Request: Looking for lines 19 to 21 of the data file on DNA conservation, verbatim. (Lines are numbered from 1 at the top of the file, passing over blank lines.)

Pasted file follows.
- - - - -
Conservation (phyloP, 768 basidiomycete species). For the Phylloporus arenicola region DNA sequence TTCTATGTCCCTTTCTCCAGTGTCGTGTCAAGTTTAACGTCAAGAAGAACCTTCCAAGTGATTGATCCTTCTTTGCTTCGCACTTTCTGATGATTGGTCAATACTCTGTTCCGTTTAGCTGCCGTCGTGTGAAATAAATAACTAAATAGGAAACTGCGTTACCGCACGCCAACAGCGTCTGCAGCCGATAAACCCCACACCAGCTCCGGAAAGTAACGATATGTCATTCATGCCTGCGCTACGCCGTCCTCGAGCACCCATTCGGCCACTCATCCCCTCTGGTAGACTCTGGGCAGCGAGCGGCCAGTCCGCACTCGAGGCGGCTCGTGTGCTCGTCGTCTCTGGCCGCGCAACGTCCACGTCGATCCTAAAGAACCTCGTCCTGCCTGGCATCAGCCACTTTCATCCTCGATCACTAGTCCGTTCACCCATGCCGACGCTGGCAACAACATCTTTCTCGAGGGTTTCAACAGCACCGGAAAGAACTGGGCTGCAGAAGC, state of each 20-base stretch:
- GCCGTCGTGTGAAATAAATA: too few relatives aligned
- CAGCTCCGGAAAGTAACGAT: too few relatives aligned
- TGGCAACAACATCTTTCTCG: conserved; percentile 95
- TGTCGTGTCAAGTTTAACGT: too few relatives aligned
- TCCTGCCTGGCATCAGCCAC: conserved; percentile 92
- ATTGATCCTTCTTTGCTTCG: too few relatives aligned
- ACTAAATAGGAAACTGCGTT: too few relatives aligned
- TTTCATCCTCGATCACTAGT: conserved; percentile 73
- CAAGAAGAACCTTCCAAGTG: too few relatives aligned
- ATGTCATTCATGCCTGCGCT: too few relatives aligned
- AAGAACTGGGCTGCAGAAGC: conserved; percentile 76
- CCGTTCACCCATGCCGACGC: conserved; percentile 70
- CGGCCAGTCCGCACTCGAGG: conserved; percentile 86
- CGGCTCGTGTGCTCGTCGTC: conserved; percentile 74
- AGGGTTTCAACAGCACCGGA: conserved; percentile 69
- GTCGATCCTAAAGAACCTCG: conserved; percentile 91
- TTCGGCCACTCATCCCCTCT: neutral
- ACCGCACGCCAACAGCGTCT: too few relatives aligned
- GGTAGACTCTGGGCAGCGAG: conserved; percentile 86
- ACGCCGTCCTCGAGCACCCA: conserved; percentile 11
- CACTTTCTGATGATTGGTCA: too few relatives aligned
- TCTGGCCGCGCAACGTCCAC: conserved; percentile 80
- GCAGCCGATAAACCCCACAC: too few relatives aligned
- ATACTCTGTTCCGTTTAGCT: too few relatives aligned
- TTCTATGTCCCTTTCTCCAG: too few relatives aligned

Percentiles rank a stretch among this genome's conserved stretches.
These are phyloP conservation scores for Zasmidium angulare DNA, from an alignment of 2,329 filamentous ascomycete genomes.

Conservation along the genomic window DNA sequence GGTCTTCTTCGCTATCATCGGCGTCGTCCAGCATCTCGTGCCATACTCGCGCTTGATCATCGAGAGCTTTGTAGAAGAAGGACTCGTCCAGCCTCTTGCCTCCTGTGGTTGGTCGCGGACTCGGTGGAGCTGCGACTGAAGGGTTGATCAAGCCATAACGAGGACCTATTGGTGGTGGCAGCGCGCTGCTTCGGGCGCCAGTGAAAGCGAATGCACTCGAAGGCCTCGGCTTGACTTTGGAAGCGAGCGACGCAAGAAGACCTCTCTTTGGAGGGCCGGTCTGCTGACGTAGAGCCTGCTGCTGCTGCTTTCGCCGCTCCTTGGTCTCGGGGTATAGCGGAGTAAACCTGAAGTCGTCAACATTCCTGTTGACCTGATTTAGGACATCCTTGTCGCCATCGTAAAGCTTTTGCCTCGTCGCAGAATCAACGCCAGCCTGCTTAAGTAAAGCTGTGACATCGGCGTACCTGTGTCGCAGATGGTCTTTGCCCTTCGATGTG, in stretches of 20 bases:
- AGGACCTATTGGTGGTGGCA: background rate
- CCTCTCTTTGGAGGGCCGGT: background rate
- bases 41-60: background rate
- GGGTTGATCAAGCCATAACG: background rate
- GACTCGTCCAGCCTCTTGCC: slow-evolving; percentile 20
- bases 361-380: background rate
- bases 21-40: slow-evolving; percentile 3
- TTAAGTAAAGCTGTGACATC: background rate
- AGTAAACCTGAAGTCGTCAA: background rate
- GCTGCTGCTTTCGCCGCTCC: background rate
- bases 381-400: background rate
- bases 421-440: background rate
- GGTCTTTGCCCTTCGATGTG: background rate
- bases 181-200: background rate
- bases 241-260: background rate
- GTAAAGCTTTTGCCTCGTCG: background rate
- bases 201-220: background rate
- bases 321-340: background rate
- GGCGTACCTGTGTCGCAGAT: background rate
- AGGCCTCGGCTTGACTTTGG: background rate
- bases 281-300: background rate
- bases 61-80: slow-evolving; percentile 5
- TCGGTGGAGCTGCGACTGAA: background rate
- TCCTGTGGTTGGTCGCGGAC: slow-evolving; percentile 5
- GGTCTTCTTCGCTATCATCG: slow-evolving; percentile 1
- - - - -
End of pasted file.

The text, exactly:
- ACCGCACGCCAACAGCGTCT: too few relatives aligned
- GGTAGACTCTGGGCAGCGAG: conserved; percentile 86
- ACGCCGTCCTCGAGCACCCA: conserved; percentile 11